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Upper Crust not for me

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Tried UP in south end last week first time was going to try at CClocation in brookline but at opening time it looked dirty liked no one cared that windows and front door were covered in greese and flour but gave south end a chance half heated up slice with not that wow that people talk about. they just opened in west rox good luck but i will walk on over to pleasent cafe for ice cold beer a well put together pie for 12 bucks

  1. Once was enough at the UC in Lexington - I had a slice each of regular and whole wheat a couple of years ago. Both crusts were exceedingly overbaked. The side salad was skimpy and not good. But I do wish that more pizzerias offered a whole wheat option. Not only do I prefer the taste, but it's much better for anyone who is trying to avoid foods that cause spikes in blood sugar. I would gladly pay a couple of bucks more for a whole wheat crust pizza and think it would bring more business into places that advertised it.

    1 Reply
    1. re: greygarious

      I'm with you on the WW crust, greygarious! Mangia is Brookline offers it........excellent!

    2. You won't find too many fans of upper crust around here; I don't hate them but I'm rarely in the mood for their pies. The grease and the flour in the window are probably supposed to make them look more "authentic." The crusts tend to be very thin, charred and brittle. The pizza rarely survives delivery. Their topics tend towards "precious" i.e. artichoke and sun-dried tomato.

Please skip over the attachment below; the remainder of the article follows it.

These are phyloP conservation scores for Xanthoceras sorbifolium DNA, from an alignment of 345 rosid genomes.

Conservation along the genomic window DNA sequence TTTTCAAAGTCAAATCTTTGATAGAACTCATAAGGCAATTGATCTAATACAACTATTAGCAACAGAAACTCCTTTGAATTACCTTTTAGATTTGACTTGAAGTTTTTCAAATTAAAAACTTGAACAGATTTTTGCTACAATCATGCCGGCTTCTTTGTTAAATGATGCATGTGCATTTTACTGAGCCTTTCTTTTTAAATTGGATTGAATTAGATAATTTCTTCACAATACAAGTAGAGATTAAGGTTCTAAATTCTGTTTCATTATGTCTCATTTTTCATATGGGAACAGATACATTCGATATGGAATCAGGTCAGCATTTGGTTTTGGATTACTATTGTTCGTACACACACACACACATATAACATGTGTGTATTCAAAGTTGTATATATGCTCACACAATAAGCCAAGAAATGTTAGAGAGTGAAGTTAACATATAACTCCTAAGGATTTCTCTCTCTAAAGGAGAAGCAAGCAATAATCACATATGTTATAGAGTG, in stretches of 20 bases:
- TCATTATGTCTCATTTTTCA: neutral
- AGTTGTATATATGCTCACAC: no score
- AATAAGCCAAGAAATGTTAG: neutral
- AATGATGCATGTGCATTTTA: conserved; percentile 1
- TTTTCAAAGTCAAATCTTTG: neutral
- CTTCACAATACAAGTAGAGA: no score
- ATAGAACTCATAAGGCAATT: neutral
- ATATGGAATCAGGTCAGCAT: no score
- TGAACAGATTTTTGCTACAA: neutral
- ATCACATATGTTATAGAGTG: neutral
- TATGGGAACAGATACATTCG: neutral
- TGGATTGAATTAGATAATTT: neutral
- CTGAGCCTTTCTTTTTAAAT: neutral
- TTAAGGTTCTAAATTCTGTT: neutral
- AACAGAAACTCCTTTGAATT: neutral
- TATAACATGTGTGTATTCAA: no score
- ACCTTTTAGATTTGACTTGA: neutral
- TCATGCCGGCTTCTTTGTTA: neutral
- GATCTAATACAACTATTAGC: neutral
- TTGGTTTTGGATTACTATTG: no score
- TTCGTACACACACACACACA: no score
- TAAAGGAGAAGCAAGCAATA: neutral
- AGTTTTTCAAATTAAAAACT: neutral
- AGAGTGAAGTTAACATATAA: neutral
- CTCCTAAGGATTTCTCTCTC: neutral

But sometimes I don't want a thick, hot slice of cheese pizza - I want a crispy flatbread with artichoke and sun-dried tomato. In those rare circumstances, Upper Crust is pretty good. They do their thing well; it just so happens that they incorrectly advertise it as "pizza."

      2 Replies
      1. re: the modern serf

        I'm thinking that pretty much no thin-crust pie survives delivery well, and few thicker-crusted ones do, either. Something about steam inside the box, I suspect. (Greek-style pan pizzas suffer less, but I rarely want one of those anyway.)

        That said, I've gotten delivery pies from both Mangia and Upper Crust in the South End, and Mangia's tend to arrive hotter. I prefer their crust and sauce (and the fact that they're a smaller chain that does less advertising) anyway.

        http://mcslimjb.blogspot.com/

        1. re: MC Slim JB

          On the few occassions when I order a pizza to be delivered, I always ask them to undercook it a bit and not to slice it. When I get it, I slide it in a preheated hot oven for a few minutes(375-400) and it really does taste good.

      2. I gave up on the UC in Salem (MA) for a very inconsistent and expensive slice. All they did was allow the other slice purveyors to raise their lunch combos accordingly, dough inflation notwithstanding. Salem STILL needs a great slice but I can live with Firehouse pizza until then. There is still room for a really good thin crust pizzeria on the NS - Bertucci's in Beverly is all we got.

        1. I only have Upper Crust when I am going to the Coolidge Corner Cinema and I'm running late. I think it is some of the worst pizza around. I am baflled at how much praise this place gets. The pizza is dryyyyyyy.

          1. i like upper crust, the ones i go to are in harvard square and coolidge corner. the people who work there range from indifferent to surly to extremely irritating, but i like the slices. the whole wheat crust, on the one occasion i had it, was terrible. some of their topping combinations are a bit confusing. but all in all i think they're a better than average take out slice. but the regular crust is great, and they don't overload it with sauce or grease.

            i've never had a problem with dry or overbaked crusts, nor have i noticed it being particularly expensive. but when i'm paying in the realm of $2-3 for lunch, i don't really care either.